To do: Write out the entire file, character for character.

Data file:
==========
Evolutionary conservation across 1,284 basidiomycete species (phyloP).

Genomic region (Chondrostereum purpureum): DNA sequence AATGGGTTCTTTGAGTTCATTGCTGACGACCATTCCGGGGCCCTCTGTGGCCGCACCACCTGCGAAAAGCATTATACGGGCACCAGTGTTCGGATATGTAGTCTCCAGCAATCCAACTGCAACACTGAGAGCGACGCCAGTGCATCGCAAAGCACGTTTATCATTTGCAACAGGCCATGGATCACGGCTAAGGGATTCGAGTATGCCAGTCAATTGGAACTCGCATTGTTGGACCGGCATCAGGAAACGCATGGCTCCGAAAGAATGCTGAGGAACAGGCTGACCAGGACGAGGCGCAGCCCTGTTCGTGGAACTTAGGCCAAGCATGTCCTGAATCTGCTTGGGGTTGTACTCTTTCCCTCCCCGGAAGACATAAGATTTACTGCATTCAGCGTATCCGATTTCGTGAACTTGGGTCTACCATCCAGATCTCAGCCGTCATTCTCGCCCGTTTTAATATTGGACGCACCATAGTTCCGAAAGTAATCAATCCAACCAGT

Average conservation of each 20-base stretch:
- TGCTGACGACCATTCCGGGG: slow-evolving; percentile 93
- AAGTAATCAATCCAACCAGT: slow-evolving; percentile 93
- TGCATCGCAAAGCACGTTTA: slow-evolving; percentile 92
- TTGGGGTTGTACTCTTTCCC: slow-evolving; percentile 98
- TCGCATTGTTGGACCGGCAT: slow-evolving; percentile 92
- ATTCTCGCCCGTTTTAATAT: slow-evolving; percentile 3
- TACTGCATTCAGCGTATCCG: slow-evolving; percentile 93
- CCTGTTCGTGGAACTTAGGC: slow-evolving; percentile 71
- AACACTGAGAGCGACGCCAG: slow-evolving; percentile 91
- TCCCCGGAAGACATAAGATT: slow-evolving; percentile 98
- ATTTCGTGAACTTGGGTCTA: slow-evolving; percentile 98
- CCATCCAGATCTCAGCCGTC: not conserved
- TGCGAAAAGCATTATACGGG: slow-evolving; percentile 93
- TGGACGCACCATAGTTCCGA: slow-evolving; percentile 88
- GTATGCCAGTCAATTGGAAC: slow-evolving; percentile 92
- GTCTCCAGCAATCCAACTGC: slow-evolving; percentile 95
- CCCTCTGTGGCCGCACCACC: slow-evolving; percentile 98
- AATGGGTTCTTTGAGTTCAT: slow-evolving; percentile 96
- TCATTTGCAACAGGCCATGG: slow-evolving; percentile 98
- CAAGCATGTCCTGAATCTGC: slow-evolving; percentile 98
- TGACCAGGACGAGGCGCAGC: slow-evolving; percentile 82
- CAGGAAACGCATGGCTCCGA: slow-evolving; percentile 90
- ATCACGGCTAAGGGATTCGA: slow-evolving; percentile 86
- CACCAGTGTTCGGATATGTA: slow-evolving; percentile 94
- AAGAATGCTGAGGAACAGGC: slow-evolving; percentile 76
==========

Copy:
Evolutionary conservation across 1,284 basidiomycete species (phyloP).

Genomic region (Chondrostereum purpureum): DNA sequence AATGGGTTCTTTGAGTTCATTGCTGACGACCATTCCGGGGCCCTCTGTGGCCGCACCACCTGCGAAAAGCATTATACGGGCACCAGTGTTCGGATATGTAGTCTCCAGCAATCCAACTGCAACACTGAGAGCGACGCCAGTGCATCGCAAAGCACGTTTATCATTTGCAACAGGCCATGGATCACGGCTAAGGGATTCGAGTATGCCAGTCAATTGGAACTCGCATTGTTGGACCGGCATCAGGAAACGCATGGCTCCGAAAGAATGCTGAGGAACAGGCTGACCAGGACGAGGCGCAGCCCTGTTCGTGGAACTTAGGCCAAGCATGTCCTGAATCTGCTTGGGGTTGTACTCTTTCCCTCCCCGGAAGACATAAGATTTACTGCATTCAGCGTATCCGATTTCGTGAACTTGGGTCTACCATCCAGATCTCAGCCGTCATTCTCGCCCGTTTTAATATTGGACGCACCATAGTTCCGAAAGTAATCAATCCAACCAGT

Average conservation of each 20-base stretch:
- TGCTGACGACCATTCCGGGG: slow-evolving; percentile 93
- AAGTAATCAATCCAACCAGT: slow-evolving; percentile 93
- TGCATCGCAAAGCACGTTTA: slow-evolving; percentile 92
- TTGGGGTTGTACTCTTTCCC: slow-evolving; percentile 98
- TCGCATTGTTGGACCGGCAT: slow-evolving; percentile 92
- ATTCTCGCCCGTTTTAATAT: slow-evolving; percentile 3
- TACTGCATTCAGCGTATCCG: slow-evolving; percentile 93
- CCTGTTCGTGGAACTTAGGC: slow-evolving; percentile 71
- AACACTGAGAGCGACGCCAG: slow-evolving; percentile 91
- TCCCCGGAAGACATAAGATT: slow-evolving; percentile 98
- ATTTCGTGAACTTGGGTCTA: slow-evolving; percentile 98
- CCATCCAGATCTCAGCCGTC: not conserved
- TGCGAAAAGCATTATACGGG: slow-evolving; percentile 93
- TGGACGCACCATAGTTCCGA: slow-evolving; percentile 88
- GTATGCCAGTCAATTGGAAC: slow-evolving; percentile 92
- GTCTCCAGCAATCCAACTGC: slow-evolving; percentile 95
- CCCTCTGTGGCCGCACCACC: slow-evolving; percentile 98
- AATGGGTTCTTTGAGTTCAT: slow-evolving; percentile 96
- TCATTTGCAACAGGCCATGG: slow-evolving; percentile 98
- CAAGCATGTCCTGAATCTGC: slow-evolving; percentile 98
- TGACCAGGACGAGGCGCAGC: slow-evolving; percentile 82
- CAGGAAACGCATGGCTCCGA: slow-evolving; percentile 90
- ATCACGGCTAAGGGATTCGA: slow-evolving; percentile 86
- CACCAGTGTTCGGATATGTA: slow-evolving; percentile 94
- AAGAATGCTGAGGAACAGGC: slow-evolving; percentile 76